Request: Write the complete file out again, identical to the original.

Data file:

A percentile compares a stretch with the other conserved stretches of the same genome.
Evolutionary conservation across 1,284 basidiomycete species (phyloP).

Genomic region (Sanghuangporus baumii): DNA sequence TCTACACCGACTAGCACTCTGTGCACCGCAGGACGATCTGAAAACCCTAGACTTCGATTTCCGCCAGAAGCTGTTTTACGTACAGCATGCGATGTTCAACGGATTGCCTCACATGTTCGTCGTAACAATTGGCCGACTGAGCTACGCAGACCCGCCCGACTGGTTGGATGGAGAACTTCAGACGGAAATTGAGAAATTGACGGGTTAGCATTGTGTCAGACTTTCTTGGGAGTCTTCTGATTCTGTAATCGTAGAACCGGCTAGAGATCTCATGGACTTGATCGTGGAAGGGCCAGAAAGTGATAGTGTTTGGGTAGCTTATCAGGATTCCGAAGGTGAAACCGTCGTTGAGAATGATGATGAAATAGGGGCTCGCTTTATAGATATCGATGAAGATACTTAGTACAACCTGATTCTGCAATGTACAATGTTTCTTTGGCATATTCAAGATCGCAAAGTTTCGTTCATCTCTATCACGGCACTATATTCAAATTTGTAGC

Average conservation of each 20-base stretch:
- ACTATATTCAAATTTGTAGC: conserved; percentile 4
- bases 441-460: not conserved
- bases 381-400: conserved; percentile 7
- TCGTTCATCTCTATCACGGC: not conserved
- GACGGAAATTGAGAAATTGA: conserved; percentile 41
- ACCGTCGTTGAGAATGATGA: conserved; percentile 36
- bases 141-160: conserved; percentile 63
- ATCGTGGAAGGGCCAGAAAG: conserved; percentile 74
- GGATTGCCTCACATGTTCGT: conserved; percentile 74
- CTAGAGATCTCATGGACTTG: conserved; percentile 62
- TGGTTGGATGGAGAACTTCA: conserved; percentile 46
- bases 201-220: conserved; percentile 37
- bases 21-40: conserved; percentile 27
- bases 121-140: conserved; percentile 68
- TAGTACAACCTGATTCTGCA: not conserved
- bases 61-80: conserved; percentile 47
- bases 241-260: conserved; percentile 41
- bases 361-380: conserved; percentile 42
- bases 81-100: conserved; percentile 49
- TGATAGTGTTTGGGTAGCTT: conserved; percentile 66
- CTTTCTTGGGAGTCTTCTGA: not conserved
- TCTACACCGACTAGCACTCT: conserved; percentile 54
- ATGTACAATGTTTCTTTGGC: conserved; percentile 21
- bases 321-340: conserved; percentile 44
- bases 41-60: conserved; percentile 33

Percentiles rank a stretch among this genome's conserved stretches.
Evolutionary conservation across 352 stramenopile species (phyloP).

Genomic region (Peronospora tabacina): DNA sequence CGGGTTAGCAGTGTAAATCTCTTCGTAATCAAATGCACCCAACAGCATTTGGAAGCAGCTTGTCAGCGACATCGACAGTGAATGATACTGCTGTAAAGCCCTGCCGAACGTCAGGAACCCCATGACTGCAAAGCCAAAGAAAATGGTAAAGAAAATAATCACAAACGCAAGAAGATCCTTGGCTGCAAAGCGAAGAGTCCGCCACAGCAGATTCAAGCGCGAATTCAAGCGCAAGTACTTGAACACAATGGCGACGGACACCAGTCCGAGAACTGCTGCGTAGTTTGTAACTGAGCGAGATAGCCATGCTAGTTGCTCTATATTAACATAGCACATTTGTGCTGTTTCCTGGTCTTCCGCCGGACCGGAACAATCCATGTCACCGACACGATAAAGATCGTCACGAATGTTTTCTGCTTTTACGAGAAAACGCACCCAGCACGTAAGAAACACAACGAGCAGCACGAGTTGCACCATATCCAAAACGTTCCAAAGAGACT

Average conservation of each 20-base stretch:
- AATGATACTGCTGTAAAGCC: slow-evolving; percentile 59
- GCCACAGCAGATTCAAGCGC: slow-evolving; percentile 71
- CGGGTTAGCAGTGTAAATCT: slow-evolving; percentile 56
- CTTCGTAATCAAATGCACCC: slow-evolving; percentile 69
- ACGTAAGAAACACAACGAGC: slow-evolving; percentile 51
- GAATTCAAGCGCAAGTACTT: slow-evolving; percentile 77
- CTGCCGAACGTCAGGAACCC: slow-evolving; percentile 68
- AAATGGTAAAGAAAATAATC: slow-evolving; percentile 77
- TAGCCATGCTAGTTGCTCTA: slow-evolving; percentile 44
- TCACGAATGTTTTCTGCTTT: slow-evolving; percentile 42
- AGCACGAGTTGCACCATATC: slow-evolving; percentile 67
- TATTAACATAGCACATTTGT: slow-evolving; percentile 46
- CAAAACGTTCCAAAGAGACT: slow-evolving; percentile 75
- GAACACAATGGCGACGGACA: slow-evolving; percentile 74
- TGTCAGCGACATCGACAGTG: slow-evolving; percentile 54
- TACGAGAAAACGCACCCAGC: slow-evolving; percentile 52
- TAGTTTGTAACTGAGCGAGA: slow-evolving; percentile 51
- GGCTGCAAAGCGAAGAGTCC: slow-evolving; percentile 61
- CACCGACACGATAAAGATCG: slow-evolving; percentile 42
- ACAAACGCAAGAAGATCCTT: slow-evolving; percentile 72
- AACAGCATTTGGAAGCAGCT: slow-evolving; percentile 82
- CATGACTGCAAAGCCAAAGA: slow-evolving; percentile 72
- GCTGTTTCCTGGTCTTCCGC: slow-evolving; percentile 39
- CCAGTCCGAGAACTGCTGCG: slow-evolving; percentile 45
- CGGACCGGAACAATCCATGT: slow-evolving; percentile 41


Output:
A percentile compares a stretch with the other conserved stretches of the same genome.
Evolutionary conservation across 1,284 basidiomycete species (phyloP).

Genomic region (Sanghuangporus baumii): DNA sequence TCTACACCGACTAGCACTCTGTGCACCGCAGGACGATCTGAAAACCCTAGACTTCGATTTCCGCCAGAAGCTGTTTTACGTACAGCATGCGATGTTCAACGGATTGCCTCACATGTTCGTCGTAACAATTGGCCGACTGAGCTACGCAGACCCGCCCGACTGGTTGGATGGAGAACTTCAGACGGAAATTGAGAAATTGACGGGTTAGCATTGTGTCAGACTTTCTTGGGAGTCTTCTGATTCTGTAATCGTAGAACCGGCTAGAGATCTCATGGACTTGATCGTGGAAGGGCCAGAAAGTGATAGTGTTTGGGTAGCTTATCAGGATTCCGAAGGTGAAACCGTCGTTGAGAATGATGATGAAATAGGGGCTCGCTTTATAGATATCGATGAAGATACTTAGTACAACCTGATTCTGCAATGTACAATGTTTCTTTGGCATATTCAAGATCGCAAAGTTTCGTTCATCTCTATCACGGCACTATATTCAAATTTGTAGC

Average conservation of each 20-base stretch:
- ACTATATTCAAATTTGTAGC: conserved; percentile 4
- bases 441-460: not conserved
- bases 381-400: conserved; percentile 7
- TCGTTCATCTCTATCACGGC: not conserved
- GACGGAAATTGAGAAATTGA: conserved; percentile 41
- ACCGTCGTTGAGAATGATGA: conserved; percentile 36
- bases 141-160: conserved; percentile 63
- ATCGTGGAAGGGCCAGAAAG: conserved; percentile 74
- GGATTGCCTCACATGTTCGT: conserved; percentile 74
- CTAGAGATCTCATGGACTTG: conserved; percentile 62
- TGGTTGGATGGAGAACTTCA: conserved; percentile 46
- bases 201-220: conserved; percentile 37
- bases 21-40: conserved; percentile 27
- bases 121-140: conserved; percentile 68
- TAGTACAACCTGATTCTGCA: not conserved
- bases 61-80: conserved; percentile 47
- bases 241-260: conserved; percentile 41
- bases 361-380: conserved; percentile 42
- bases 81-100: conserved; percentile 49
- TGATAGTGTTTGGGTAGCTT: conserved; percentile 66
- CTTTCTTGGGAGTCTTCTGA: not conserved
- TCTACACCGACTAGCACTCT: conserved; percentile 54
- ATGTACAATGTTTCTTTGGC: conserved; percentile 21
- bases 321-340: conserved; percentile 44
- bases 41-60: conserved; percentile 33

Percentiles rank a stretch among this genome's conserved stretches.
Evolutionary conservation across 352 stramenopile species (phyloP).

Genomic region (Peronospora tabacina): DNA sequence CGGGTTAGCAGTGTAAATCTCTTCGTAATCAAATGCACCCAACAGCATTTGGAAGCAGCTTGTCAGCGACATCGACAGTGAATGATACTGCTGTAAAGCCCTGCCGAACGTCAGGAACCCCATGACTGCAAAGCCAAAGAAAATGGTAAAGAAAATAATCACAAACGCAAGAAGATCCTTGGCTGCAAAGCGAAGAGTCCGCCACAGCAGATTCAAGCGCGAATTCAAGCGCAAGTACTTGAACACAATGGCGACGGACACCAGTCCGAGAACTGCTGCGTAGTTTGTAACTGAGCGAGATAGCCATGCTAGTTGCTCTATATTAACATAGCACATTTGTGCTGTTTCCTGGTCTTCCGCCGGACCGGAACAATCCATGTCACCGACACGATAAAGATCGTCACGAATGTTTTCTGCTTTTACGAGAAAACGCACCCAGCACGTAAGAAACACAACGAGCAGCACGAGTTGCACCATATCCAAAACGTTCCAAAGAGACT

Average conservation of each 20-base stretch:
- AATGATACTGCTGTAAAGCC: slow-evolving; percentile 59
- GCCACAGCAGATTCAAGCGC: slow-evolving; percentile 71
- CGGGTTAGCAGTGTAAATCT: slow-evolving; percentile 56
- CTTCGTAATCAAATGCACCC: slow-evolving; percentile 69
- ACGTAAGAAACACAACGAGC: slow-evolving; percentile 51
- GAATTCAAGCGCAAGTACTT: slow-evolving; percentile 77
- CTGCCGAACGTCAGGAACCC: slow-evolving; percentile 68
- AAATGGTAAAGAAAATAATC: slow-evolving; percentile 77
- TAGCCATGCTAGTTGCTCTA: slow-evolving; percentile 44
- TCACGAATGTTTTCTGCTTT: slow-evolving; percentile 42
- AGCACGAGTTGCACCATATC: slow-evolving; percentile 67
- TATTAACATAGCACATTTGT: slow-evolving; percentile 46
- CAAAACGTTCCAAAGAGACT: slow-evolving; percentile 75
- GAACACAATGGCGACGGACA: slow-evolving; percentile 74
- TGTCAGCGACATCGACAGTG: slow-evolving; percentile 54
- TACGAGAAAACGCACCCAGC: slow-evolving; percentile 52
- TAGTTTGTAACTGAGCGAGA: slow-evolving; percentile 51
- GGCTGCAAAGCGAAGAGTCC: slow-evolving; percentile 61
- CACCGACACGATAAAGATCG: slow-evolving; percentile 42
- ACAAACGCAAGAAGATCCTT: slow-evolving; percentile 72
- AACAGCATTTGGAAGCAGCT: slow-evolving; percentile 82
- CATGACTGCAAAGCCAAAGA: slow-evolving; percentile 72
- GCTGTTTCCTGGTCTTCCGC: slow-evolving; percentile 39
- CCAGTCCGAGAACTGCTGCG: slow-evolving; percentile 45
- CGGACCGGAACAATCCATGT: slow-evolving; percentile 41